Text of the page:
Day 2 began and ended at Camp Joy Hollow, as the day's hike followed a loop through adjacent Five Ridge Prairie State Preserve and neighboring private property to return to the campsite in the evening. Hikers started at 10am so that they could arrive in the afternoon at the property of Bill and Dotty Zales, who own several hundred acres of land adjacent to Joy Hollow and Five Ridge Prairie. The morning hike followed the mowed fire breaks that serve as trails at Five Ridge Prairie. A highlight included the sweeping views of the Big Sioux River from high atop the ridge near the Five Prairie camping cabin that overlooks Highway 12 and the Big Sioux River.
Hikers arrived at the residence of Bill and Dotty Zales, two local conservationists who are active in various conservation groups such as the Loess Hills Audubon Society. Hikers were welcomed with homemade beer and plenty of shade after a hot and sunny morning hike. Some hikers even took a plunge in the Zales' farm pond! Bill Zales talked to the group about their efforts to restore prairie on their property and other conservation measures they have undertaken on their land. Later, a delicious dinner of pulled pork, cole slaw, salads, and homemade ice cream were provided thanks to the Friends of Stone State Park. After dinner, Bill Zales led a group on a guided hike back to Joy Hollow, stopping at several spots to discuss the land and its conservation.
Day 3 was the longest and toughest day of hiking on the entire 2023 LoHi Trek. The day started at Heendah Hills State Recreation Area, following prairie ridges and old maintenance tracks to reach a property called the Hummel Tract. This area, previously owned by "Curly" Hummel before it was purchased by The Nature Conservancy and now managed by the Iowa DNR, is an extensive and rugged wildlife area. Stretches of the hike followed old farm tracks used by the previous landowner. Brightly colored ribbons flagged the route for hikers until the final section, which required bushwhacking through the understory to reach Talbot Road just north of the Stone State Park.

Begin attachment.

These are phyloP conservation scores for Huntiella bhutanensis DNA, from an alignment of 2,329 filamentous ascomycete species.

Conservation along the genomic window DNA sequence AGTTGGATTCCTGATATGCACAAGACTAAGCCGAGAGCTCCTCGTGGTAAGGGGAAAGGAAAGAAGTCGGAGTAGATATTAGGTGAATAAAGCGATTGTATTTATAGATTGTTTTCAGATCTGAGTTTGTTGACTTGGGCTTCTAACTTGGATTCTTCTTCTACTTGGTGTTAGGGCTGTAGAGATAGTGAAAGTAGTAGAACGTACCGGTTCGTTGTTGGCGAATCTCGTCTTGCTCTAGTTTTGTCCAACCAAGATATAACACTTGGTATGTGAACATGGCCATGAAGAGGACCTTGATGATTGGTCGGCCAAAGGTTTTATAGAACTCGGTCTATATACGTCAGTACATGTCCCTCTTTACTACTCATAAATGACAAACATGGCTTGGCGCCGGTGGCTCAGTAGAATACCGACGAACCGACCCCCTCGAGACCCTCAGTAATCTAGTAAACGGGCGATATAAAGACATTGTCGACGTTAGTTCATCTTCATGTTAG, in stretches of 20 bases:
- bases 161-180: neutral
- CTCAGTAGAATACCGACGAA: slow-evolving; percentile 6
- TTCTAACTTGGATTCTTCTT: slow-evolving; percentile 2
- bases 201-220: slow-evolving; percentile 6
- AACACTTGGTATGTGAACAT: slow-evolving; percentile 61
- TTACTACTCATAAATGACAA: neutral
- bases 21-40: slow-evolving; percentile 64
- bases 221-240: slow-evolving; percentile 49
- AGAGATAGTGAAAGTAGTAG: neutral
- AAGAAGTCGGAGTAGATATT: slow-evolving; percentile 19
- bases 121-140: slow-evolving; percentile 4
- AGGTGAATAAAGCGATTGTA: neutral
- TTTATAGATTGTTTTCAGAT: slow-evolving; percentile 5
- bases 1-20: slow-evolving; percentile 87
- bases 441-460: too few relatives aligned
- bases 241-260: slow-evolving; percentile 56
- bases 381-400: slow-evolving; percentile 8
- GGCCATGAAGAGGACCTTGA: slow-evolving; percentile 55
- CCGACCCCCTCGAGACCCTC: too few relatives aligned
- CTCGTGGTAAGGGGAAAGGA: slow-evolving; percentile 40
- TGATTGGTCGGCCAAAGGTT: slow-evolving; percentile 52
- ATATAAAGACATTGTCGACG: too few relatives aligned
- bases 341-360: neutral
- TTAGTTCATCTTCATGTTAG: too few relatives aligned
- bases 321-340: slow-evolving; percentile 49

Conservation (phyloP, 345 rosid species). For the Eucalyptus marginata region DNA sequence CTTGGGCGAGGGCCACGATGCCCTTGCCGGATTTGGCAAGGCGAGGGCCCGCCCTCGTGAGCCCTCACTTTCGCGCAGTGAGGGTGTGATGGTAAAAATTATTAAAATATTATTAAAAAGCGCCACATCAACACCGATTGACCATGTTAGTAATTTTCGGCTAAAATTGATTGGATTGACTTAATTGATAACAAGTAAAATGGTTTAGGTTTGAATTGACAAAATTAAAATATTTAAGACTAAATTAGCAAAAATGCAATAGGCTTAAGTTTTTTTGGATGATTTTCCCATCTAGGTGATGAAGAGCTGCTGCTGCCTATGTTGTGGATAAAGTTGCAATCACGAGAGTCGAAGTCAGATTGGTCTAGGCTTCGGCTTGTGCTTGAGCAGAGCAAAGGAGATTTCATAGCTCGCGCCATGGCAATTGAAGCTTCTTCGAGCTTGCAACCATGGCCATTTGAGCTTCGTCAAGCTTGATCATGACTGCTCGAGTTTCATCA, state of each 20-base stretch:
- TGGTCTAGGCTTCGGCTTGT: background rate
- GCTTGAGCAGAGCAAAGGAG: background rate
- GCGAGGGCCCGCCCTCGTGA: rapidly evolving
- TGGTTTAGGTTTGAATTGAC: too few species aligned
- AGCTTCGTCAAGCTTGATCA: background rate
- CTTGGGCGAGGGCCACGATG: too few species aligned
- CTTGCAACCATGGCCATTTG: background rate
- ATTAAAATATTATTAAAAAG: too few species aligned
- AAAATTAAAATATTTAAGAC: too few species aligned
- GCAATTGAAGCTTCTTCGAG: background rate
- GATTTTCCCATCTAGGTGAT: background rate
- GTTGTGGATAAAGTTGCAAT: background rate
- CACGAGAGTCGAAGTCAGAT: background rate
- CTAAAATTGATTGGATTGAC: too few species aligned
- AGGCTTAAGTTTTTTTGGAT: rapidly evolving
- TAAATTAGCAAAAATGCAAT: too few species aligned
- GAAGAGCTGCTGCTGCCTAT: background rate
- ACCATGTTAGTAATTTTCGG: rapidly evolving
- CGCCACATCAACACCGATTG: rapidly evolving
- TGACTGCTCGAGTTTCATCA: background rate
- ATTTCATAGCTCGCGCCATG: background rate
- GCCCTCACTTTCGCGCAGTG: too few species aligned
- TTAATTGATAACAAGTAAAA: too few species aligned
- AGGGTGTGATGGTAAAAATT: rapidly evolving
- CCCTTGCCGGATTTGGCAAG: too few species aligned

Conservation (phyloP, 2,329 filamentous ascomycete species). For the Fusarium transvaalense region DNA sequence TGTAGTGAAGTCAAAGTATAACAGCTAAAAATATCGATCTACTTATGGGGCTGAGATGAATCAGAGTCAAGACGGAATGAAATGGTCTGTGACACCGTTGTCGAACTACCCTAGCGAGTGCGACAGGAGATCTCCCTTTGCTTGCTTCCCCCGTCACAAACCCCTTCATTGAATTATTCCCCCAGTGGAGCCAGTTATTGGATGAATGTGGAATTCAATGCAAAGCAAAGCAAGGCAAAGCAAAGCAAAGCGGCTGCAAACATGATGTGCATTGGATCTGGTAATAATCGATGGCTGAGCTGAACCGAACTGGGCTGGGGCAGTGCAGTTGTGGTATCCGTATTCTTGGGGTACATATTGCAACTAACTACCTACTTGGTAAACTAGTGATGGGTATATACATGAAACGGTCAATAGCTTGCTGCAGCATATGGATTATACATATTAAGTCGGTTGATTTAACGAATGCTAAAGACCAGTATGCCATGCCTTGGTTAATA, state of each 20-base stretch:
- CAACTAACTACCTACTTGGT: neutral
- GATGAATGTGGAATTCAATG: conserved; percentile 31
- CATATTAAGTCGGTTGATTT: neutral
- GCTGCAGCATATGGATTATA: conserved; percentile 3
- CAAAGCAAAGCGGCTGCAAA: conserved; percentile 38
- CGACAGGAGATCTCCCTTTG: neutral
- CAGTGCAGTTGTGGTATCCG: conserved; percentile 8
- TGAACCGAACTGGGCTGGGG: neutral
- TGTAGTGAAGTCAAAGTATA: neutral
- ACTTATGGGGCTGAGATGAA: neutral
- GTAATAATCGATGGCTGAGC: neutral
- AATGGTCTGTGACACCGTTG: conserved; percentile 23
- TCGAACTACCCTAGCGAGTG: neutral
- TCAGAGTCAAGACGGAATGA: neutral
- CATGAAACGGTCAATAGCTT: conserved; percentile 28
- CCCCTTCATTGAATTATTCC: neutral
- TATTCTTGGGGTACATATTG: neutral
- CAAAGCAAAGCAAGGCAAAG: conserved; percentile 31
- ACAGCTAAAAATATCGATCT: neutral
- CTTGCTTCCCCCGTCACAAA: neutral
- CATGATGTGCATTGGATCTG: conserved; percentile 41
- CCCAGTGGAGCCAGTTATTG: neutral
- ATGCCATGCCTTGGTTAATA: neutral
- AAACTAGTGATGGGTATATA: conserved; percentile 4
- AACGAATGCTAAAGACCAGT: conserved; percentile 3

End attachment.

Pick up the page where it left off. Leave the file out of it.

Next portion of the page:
The road was a welcome respite after the tough off-trail morning hike. Hikers refreshed at the private residence of Dr. Luis Lebredo and Ruth Rose before continuing to Calumet Shelter in Stone State Park for lunch provided thanks to the Northwest Iowa Group of Sierra Club. After lunch, a short hike through Stone State Park to Dorothy Pecaut Nature Center concluded the third day of the trek. Hikers returned to Camp Joy Hollow to recuperate after a long and difficult day of hiking.
Memorial Day was the final day of the 2023 LoHi Trek. After breaking camp at Joy Hollow, participants returned to Dorothy Pecaut Nature Center and hiked to Mount Lucia, a popular overlook in the southern part of Stone State Park. From there, hikers continued south through the state park until reaching Malloy Road. The remaining hikers gathered at the entrance to Sioux City Prairie on Talbot Road. After signing the visitor log and sharing some final thoughts, the hikers moved through Sioux City Prairie in silence to reflect on their experience. The quiet walk through one of the largest urban prairies in the world was a poignant finale to a memorable weekend.